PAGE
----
Libby Gruner

Libby Gruner is an English professor at mid-career who started her family in graduate school. She lives in Richmond with her husband and two children, whose 7-year age gap means that she will be the parent of a teenager for quite a while yet.

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August 1, 2011
Like Susan, I’m thinking about birthdays today. I am writing this on my son’s fourteenth birthday. Fourteen years ago I was in a hospital contemplating the changes in my life: a new son, a daughter who was now also an older sister, a life with two children instead of one. My daughter was seven years old, already in school — we were going back, then, to the time of diapers and daycare long after having left it for the first time.
July 26, 2011
This weekend, my Facebook feed was full of news. And it was four stories, in particular, that cropped up again and again: the Norway attacks, marriage equality in New York State, the weather, and Amy Winehouse. (Apparently my friends aren’t following the debt ceiling debates with any urgency.)
July 18, 2011
My family is just back from a two-week vacation — the first we can remember taking. My husband and I will have been married 24 years this fall, and our previous longest vacation was our ten-day honeymoon. So I think we were due.
June 20, 2011
After Aeron and Susan’s posts about their summers, I feel like chiming in, though I’m a bit wary, given the comments on Aeron’s post from last week. So let me start by saying that I realize many people work longer hours, for less pay, than I do. I’m not writing this to complain, just to shed a little more light on the reality of the academic parent’s lot.
June 13, 2011
Last Wednesday, Nick and I went to our last tae kwon do class. Or at least the last for a while. We had taken the month of May off, as we both had lots of late afternoon activities that were going to keep us out of class most days anyway. Then it looked like June would be just as bad, and we have a vacation planned for July, and Nick’s starting pre-season practices for a new sport in August… In the end, we just couldn’t see a way for him to continue, and I wasn’t sure I wanted to keep going without him.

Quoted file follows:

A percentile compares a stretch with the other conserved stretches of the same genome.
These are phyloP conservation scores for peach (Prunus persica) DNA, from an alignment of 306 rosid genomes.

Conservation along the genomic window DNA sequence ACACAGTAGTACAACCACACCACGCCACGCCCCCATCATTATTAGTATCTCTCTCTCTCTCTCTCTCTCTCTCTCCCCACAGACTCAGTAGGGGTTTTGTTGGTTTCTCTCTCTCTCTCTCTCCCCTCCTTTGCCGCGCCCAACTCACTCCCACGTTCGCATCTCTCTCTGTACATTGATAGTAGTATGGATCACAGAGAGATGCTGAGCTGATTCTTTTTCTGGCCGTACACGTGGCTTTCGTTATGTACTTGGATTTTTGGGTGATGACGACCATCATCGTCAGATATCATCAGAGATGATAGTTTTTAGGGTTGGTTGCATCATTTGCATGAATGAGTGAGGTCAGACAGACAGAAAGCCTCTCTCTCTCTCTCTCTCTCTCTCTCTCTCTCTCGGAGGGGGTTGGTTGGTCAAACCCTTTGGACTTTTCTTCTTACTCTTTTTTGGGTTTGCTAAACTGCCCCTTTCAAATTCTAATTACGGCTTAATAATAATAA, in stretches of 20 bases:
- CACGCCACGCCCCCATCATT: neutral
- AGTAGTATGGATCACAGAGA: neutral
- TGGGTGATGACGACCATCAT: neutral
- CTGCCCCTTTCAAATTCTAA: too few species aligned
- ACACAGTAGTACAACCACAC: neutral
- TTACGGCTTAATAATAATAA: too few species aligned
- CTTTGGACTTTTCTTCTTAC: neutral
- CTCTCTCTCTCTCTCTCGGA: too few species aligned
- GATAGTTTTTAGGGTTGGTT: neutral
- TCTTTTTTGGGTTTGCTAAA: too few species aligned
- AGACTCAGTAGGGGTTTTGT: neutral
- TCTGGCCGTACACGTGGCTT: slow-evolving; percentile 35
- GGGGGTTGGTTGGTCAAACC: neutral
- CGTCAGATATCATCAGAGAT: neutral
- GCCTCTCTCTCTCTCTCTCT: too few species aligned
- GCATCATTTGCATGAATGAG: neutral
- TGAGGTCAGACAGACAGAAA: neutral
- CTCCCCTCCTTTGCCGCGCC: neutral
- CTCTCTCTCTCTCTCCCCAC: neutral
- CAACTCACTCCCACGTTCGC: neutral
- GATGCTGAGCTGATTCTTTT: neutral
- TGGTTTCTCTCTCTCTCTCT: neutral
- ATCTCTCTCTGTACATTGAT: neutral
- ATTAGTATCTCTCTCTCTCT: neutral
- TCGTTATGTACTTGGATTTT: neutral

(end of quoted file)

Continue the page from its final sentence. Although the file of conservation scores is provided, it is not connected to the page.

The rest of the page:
June 6, 2011
Several years ago I wrote my first piece for Inside Higher Ed — a meditation on what I learned about teaching from my tae kwon do instructor. I was thinking about that piece recently when, two weeks ago, I spent a week as a “student” in a faculty development workshop on course design.
May 23, 2011
There hasn’t been a whole lot of “mothering” talk on this blog lately — both because I’ve been busy with work and because my kids are in a mostly self-sufficient, and privacy-protecting, stage. Which is just fine. But this week marks a first in parenting for me: my daughter is home from college, “visiting,” and I am not at home. I’m participating in a week-long workshop on course design—something I signed up for over a month ago, long before Mariah’s plans were firm. And once they became firm, I’d already committed to the workshop.
May 16, 2011
I meant to write this blog post last week. I sat down to do it, and an hour later had only written and deleted the same paragraph three or four times. So I gave up. I set aside a block of time each week for this work, and if I can’t get it done in that time, I can’t do it. (Thankfully, Scott Jaschik is very understanding.)
May 2, 2011
Recently I was talking to my daughter about her summer plans. “It’s hard, Mom,” she said. “I have to make a commitment before I have all the information.” “Welcome to adulthood,” I replied. I felt for her. We try to amass as much information as possible before making commitments, but in the end, many adult choices involve best guesses, hopes, and a great deal of faith. Jobs, marriages, and children are among the obvious examples of commitments made without full information, but there are others, perhaps less weighty but still important, in daily academic life.
April 25, 2011
I loved Susan O’Doherty’s blog post on the rite of “passagio” that she’s going through right now as her son gets ready to move on. I, too, am familiar with the transition from chest voice to head voice, and have been through a couple of similar passages myself. In our case, we’ve already gotten used to having a daughter in college — sort of. I have a feeling, though, that just like that chest voice/head voice transition, it’s something we’ll be paying attention to as long as she’s in college.

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